4. Fill out the template with all the necessary details into required fields, including invoice number, contact information, dates, items, descriptions, and so on. You can also add your brand’s logo.
  5. Save the sales bill and send it to your client.

b) Creating a sales bill using Microsoft Excel

Microsoft Excel billing templates can also be used to create a sales bill and the process is similar to the one for Microsoft Word templates:

  1. Start Microsoft Excel and click File. 
  2. Click on New and narrow down the list of relevant templates by typing ‘bill’ or ‘invoice’ into the search bar.
  3. Choose the one you think suits best your business and double-click on it to open a new Excel document.
  4. Fill the document with the relevant details, including your logo, the contact information of both your business and the client, supply and billing dates, items with descriptions, and the like.
  5. Save the document and email it to your customer.

If you prefer the Microsoft Excel manual method, this is how it’s done:

  1. Start Microsoft Excel and open a new blank document by clicking on File, and then choosing New Document.
  2. Add a header with your logo, contact information, the words ‘sales bill’, and the date of the bill.
  3. Input the rest of the relevant information, like the supply date, client’s contact information, payment terms and deadlines, as well as the itemized list of the services or goods you provided with their descriptions, amounts, etc.
  4. Use the Excel SUM function to add up the subtotals in the relevant columns and cells. For instance, to add up the amounts in Column E, from cell two through 14, you’ll need to type =SUM(E2:E14). The result is the total amount due that you’ll also type in the bill. 
  5. Save the document and forward it to your client.

Save time with professional sales bill templates

A much simpler way to create a sales bill, without the limitations of the templates that come included in your Microsoft Word and Excel apps is to use a professional template, created for your specific line of business in mind. It doesn’t matter whether your business is a mental therapy practice, life coaching service, advertising agency, pet training service, transportation, or spiritual coaching service – you name it, we have it.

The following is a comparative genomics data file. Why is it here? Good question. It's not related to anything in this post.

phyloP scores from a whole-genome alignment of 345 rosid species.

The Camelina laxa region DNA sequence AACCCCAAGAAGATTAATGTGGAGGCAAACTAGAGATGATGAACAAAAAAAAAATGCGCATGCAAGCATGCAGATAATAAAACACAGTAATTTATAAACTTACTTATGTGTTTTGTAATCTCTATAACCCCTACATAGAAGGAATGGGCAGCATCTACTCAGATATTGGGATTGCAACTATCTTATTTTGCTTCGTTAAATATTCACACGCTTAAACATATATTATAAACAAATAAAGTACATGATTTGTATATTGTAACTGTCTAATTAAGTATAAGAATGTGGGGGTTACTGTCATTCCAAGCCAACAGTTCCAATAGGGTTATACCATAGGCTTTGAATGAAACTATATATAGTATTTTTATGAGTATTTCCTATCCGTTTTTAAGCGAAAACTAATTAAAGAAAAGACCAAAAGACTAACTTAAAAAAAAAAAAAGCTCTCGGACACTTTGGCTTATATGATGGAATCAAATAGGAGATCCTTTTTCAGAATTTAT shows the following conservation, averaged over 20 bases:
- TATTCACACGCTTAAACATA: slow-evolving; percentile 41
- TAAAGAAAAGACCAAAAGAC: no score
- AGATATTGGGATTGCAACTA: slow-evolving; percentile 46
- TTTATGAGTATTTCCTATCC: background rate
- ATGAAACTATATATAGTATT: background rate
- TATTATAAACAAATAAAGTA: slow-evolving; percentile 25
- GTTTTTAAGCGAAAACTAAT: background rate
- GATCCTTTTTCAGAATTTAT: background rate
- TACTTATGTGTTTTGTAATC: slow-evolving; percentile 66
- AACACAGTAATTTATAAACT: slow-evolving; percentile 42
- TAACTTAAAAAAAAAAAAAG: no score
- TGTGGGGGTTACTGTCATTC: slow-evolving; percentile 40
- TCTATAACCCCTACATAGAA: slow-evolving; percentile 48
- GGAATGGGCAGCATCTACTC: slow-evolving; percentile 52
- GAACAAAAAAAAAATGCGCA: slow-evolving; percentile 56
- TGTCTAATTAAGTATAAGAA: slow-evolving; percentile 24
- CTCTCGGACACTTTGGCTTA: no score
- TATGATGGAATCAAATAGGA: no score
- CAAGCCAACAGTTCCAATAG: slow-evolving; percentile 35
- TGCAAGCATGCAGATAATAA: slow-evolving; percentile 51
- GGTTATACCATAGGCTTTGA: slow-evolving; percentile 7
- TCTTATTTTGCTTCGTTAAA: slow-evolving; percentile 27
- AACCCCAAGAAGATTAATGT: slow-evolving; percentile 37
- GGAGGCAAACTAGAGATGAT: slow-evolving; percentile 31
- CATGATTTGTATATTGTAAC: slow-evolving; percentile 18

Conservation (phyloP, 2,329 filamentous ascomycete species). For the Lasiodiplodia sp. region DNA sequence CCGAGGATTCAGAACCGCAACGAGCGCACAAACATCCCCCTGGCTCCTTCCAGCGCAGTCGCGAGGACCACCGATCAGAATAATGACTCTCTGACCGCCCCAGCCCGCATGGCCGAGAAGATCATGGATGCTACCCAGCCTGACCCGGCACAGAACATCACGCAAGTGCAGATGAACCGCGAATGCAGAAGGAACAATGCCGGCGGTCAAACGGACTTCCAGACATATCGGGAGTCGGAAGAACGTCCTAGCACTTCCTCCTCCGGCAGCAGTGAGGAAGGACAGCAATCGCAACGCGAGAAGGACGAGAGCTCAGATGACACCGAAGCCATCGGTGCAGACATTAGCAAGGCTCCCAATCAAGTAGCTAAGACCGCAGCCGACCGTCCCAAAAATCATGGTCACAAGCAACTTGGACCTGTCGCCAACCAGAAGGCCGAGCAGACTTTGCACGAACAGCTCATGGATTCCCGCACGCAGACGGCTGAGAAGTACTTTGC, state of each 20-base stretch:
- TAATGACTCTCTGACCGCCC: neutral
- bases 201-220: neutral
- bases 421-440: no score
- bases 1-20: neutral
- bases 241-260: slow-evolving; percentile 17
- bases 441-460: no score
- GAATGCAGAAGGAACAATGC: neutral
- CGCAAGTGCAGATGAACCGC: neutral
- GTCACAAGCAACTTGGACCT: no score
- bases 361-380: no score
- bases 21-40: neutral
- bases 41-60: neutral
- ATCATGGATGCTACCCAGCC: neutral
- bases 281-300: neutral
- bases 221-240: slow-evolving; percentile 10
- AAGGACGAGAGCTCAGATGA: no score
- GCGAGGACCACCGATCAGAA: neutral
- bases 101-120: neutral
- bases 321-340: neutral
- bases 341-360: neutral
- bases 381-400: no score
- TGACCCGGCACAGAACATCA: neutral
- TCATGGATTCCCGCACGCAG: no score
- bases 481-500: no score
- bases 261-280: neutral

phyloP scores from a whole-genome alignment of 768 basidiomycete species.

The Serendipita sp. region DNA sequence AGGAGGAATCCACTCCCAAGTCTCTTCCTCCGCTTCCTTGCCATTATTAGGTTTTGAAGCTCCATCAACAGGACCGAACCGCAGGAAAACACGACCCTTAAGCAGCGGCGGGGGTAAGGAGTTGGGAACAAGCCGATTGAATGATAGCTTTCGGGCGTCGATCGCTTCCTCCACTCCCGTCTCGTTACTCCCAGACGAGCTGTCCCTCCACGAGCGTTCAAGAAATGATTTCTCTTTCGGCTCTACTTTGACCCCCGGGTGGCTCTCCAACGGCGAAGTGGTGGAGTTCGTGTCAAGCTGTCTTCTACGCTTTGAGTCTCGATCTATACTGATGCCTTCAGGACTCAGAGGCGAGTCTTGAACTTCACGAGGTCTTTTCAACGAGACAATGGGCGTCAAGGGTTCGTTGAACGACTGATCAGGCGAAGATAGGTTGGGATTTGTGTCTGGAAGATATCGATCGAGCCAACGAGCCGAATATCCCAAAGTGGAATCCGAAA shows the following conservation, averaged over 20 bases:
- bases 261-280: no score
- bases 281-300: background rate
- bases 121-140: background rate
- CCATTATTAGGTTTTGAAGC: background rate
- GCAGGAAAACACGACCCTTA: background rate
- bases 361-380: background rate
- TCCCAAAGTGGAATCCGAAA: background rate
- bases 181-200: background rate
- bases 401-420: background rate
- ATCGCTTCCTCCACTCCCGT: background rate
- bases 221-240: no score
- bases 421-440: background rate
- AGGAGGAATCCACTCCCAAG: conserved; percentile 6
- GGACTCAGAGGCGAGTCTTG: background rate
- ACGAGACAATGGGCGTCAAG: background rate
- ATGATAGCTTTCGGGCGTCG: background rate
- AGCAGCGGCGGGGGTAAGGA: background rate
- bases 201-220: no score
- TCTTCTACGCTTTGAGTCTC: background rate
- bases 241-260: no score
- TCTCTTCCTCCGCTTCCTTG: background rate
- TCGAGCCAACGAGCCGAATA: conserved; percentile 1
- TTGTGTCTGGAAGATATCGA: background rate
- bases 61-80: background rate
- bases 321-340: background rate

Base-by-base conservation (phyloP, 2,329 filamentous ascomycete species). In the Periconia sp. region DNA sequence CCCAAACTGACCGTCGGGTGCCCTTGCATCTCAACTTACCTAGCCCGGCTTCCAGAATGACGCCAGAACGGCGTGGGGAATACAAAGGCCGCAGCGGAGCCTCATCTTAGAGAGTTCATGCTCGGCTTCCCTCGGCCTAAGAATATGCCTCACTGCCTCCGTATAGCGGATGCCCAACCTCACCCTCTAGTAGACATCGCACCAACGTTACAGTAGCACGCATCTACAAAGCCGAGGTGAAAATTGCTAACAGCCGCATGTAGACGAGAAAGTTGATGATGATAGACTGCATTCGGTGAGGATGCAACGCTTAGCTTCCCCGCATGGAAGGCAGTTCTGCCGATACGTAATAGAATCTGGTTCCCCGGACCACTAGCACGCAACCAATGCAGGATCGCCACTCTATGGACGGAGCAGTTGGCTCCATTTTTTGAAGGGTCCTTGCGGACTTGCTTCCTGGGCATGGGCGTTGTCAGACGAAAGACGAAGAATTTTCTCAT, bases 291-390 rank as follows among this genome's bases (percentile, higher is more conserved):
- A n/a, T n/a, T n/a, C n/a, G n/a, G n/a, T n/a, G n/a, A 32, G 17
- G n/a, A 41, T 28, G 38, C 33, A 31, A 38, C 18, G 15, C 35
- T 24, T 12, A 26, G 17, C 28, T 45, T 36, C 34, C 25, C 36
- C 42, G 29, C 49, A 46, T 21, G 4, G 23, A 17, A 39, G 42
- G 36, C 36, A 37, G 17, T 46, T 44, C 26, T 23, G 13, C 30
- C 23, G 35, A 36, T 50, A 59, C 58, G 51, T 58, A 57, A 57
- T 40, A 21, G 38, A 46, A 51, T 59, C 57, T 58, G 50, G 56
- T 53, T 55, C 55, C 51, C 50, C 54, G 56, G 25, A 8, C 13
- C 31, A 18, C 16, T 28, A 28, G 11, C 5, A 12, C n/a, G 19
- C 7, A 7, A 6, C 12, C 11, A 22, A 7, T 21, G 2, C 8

Here you can choose among 25 free and unique billing designs for your business or you can sign up for one of our business management plans (starting as low as $29/month) and get access to an unlimited stash of templates for billing and invoicing you can fully adapt to your own business.

Even better, signing up will give you access to all the best professional tools you need for automatic billing and invoicing of your clients for your services, so you don’t have to create a sales bill from scratch ever again! 

Your only task will be to input the clients’ details, items you bill them for, and their prices. The best part? You’ll only have to do that once, thanks to the auto-filling feature that saves all your entered information for future reference. 

You’ll also be able to customize your billing templates in any way you like, reflecting your business’ colors, fonts, and logo. vcita also allows you to keep a close eye on all your clients’ payments – pending, outstanding, and completed.

On top of that, you’ll get access to options like online scheduling and client management, automated reminders, bookkeeping, a client portal, business calendar, marketing campaigns, even Zoom integration (for video sessions with your clients), and so much more.

Sign up today for a 14-day free trial and you’ll experience all the possibilities first-hand!